Sky and Adobe launch project to boost media and digital literacy skills across the UK

‘The Edit’ is an initiative that will future-proof the skill sets of young people from low-income UK regions

Last week (October 22), Sky and Adobe launched ‘The Edit’ – a new school-focused e-learning programme designed to boost media and digital literacy skills of 30,000 young people across the UK and Ireland.

Homing in on the region’s lower-income areas, The Edit is set to empower future leaders of media by breaking down barriers to entry and bridging the gap in digital skills, on top of providing first-hand insights into career opportunities in the field.

“There are significant barriers to entry in the media industry that have to be broken down,” said Stephen van Rooyen, executive vice-president of Sky and CEO of the UK and Europe. “The Edit will inspire thousands of young people to consider a career in media, to experience what it’s like to write, edit, produce and broadcast the news.

“Every child, in every community, should have access to digital programmes,” he explained. “The Edit can help them find their voice and build the essential digital skills that the future of our economy replies upon.”

“Every child, in every community, should have access to digital programmes” – Stephen van Rooyen, Sky

Designed for students at both primary- and secondary-level, The Edit offers a training platform through which learners can create broadcast news reports from script through to screen. Supported by Adobe’s creative tools and Sky’s content, participants can submit their climate change-themed TV reports to a national competition, with the winners set to be announced on Sky News’ FYI.

Using topical climate change issues to inspire aspiring media moguls, the project will encourage discussion of the ongoing global environmental crisis, urging them to use their voice to emphasise the #GoZero campaign and forming an integral part of Sky’s corporate goal to be net zero carbon by 2030. Working with Adobe’s video production tools Adobe Spark Video and Adobe Premiere Rush, learners will grow their digital storytelling, collaboration and communication skills, which are highly sought-after by employers in the broadcast sector and beyond.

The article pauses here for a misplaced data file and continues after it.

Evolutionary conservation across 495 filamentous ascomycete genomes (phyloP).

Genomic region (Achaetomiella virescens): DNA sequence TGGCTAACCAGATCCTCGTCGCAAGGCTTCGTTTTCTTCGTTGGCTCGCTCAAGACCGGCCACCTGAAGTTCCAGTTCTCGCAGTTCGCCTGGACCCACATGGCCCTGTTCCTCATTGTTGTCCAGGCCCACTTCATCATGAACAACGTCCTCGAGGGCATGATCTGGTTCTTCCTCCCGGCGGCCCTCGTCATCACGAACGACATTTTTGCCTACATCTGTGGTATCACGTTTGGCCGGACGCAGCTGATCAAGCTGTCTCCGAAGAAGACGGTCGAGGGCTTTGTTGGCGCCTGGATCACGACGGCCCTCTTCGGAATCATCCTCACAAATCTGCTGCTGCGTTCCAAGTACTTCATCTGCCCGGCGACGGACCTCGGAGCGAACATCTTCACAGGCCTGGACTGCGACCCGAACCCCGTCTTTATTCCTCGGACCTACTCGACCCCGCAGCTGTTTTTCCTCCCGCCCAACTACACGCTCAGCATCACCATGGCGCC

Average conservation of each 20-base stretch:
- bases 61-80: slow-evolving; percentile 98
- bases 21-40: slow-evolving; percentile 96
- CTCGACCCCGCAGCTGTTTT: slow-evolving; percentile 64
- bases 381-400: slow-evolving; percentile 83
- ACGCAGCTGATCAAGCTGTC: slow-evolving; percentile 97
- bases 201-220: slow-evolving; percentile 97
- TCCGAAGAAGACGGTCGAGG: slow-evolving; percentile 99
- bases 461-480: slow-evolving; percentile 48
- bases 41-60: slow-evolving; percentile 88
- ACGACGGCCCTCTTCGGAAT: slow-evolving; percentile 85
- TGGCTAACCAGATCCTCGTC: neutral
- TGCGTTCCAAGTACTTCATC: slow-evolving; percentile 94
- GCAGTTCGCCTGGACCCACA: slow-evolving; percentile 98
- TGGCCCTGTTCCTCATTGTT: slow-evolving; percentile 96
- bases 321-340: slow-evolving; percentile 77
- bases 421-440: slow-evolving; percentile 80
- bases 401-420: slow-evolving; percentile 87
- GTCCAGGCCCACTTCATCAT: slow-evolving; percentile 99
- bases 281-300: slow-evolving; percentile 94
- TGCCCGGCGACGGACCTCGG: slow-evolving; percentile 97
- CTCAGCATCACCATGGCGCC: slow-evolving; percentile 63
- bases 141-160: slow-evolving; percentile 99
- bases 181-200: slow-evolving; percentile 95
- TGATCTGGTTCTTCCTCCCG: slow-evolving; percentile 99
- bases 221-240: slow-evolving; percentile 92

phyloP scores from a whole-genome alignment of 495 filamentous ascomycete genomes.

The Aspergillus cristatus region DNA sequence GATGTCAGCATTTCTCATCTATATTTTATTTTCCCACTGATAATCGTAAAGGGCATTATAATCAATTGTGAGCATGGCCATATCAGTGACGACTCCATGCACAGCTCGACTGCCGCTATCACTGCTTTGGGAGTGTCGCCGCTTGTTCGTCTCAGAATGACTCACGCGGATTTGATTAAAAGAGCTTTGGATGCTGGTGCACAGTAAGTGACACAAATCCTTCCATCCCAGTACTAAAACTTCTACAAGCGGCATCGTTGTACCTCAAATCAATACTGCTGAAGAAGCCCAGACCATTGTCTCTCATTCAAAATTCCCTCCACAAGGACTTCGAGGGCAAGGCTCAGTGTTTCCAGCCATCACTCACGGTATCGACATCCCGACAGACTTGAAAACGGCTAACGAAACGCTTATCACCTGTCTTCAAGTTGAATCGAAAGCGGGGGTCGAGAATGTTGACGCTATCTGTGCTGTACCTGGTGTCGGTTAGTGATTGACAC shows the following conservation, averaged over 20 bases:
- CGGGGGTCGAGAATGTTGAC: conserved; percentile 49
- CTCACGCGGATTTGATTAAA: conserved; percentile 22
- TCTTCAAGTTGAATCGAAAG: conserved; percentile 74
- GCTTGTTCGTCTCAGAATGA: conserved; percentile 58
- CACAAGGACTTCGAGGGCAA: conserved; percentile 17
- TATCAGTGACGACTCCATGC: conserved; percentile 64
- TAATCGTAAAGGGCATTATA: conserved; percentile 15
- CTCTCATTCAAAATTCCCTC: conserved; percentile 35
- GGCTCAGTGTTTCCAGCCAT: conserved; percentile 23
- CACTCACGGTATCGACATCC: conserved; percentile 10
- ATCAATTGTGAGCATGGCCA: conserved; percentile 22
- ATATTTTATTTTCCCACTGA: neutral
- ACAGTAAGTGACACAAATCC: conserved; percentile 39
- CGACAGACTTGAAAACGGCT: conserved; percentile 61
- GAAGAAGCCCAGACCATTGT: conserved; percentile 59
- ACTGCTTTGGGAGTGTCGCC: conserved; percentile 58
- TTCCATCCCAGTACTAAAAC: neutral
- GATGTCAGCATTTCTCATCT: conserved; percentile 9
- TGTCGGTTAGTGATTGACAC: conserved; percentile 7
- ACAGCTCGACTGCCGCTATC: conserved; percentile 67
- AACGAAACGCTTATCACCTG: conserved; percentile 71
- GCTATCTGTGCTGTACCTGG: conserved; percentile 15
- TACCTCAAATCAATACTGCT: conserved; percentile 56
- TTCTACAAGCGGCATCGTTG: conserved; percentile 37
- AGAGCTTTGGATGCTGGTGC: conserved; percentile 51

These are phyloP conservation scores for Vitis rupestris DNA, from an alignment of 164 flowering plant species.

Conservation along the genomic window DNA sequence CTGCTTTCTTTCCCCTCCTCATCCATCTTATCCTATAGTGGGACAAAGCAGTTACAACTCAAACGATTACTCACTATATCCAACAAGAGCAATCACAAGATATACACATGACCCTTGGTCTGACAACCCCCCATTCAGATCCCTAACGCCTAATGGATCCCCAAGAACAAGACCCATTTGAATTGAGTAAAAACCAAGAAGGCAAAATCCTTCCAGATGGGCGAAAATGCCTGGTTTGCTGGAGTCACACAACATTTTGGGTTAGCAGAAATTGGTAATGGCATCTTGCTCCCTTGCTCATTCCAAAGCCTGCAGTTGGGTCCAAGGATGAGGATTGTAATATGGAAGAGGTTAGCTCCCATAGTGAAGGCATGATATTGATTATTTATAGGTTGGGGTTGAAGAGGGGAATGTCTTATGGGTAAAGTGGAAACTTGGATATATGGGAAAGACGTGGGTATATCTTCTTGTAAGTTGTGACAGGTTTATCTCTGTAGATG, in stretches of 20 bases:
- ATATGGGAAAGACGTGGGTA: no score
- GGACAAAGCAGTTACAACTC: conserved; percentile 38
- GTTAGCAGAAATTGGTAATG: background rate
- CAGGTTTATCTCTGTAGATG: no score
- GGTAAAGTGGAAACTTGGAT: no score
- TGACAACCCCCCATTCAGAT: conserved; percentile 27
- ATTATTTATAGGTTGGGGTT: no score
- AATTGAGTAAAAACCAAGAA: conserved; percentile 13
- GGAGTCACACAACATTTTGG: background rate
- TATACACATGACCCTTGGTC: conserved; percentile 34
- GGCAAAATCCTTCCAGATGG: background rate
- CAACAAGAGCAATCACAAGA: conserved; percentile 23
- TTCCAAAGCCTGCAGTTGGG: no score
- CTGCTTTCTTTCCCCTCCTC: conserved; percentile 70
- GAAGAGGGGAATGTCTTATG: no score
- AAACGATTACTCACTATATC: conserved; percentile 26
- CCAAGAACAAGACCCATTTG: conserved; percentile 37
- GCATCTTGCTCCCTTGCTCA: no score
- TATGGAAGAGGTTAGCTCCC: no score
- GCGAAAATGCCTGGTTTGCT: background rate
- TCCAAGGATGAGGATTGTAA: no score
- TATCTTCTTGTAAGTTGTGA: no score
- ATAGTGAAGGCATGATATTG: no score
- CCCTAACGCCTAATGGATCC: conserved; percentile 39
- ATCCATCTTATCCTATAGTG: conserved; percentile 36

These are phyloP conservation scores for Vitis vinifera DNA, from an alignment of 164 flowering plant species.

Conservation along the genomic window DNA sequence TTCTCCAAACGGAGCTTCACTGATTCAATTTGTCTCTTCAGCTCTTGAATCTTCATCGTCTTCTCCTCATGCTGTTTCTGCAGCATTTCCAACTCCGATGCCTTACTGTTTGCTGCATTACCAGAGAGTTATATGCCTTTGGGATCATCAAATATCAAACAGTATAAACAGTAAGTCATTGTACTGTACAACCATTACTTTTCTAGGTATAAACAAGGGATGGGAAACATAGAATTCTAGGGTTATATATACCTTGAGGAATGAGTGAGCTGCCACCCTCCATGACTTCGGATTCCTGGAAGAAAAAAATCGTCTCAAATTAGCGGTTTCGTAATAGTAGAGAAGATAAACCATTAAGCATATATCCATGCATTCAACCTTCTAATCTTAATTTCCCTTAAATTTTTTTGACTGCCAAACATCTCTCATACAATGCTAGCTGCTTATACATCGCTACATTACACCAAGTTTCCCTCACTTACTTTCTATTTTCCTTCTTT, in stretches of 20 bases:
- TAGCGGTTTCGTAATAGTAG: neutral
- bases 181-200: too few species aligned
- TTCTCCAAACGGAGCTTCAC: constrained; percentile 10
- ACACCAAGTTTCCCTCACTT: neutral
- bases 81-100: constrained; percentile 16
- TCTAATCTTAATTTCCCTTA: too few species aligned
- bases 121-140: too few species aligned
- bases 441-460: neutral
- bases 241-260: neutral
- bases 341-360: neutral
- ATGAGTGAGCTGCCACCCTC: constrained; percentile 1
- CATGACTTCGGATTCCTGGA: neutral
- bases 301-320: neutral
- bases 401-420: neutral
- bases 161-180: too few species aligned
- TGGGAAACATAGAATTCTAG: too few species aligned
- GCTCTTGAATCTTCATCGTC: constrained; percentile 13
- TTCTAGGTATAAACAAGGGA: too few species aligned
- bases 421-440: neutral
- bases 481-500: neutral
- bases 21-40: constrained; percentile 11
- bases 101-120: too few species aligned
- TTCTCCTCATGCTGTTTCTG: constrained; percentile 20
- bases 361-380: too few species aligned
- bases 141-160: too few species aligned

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Through curriculum-aligned teaching resources and lesson plans for both in-person and remote delivery, teachers have all they need to conduct the programme with confidence. Not only that, but they also have access to invaluable Continuing Professional Development (CPD) opportunities to help evolve their practice.

Nishy Lall, head of young people at Sky, commented: “We want to help the next generation reach their potential. Through Sky Academy Studios, we have been able to work with school children to raise their aspirations, develop new skills and broaden [the] horizons of what they can achieve in life. The Edit gives us the opportunity to reach children from all communities across the UK and Ireland, giving them this same valuable experience.”

Extending on the well-received Sky Academy Studios based in Livingston and London, the telecoms company is dedicated to giving the next generation access to unique opportunities that allow them to gain valuable expertise – even if the current pandemic means it has to be delivered by fully online or ‘blended’ (mix of online and in-person teaching) means.

“We believe in a digital-first society, so it’s essential that schools find ways to promote digital literacy as a core part of the curriculum,” explained Sam Robins, head of digital media marketing in Northern Europe at Adobe. “The Edit not only provides an inspiring challenge and curriculum-ready resources that teachers can apply to classroom or remote learning, it also gives students the opportunity to work with the same tools and footage that the professionals use every day.”


In other news: Two-thirds of teachers believe lockdown has widened attainment gap for disadvantaged students


 

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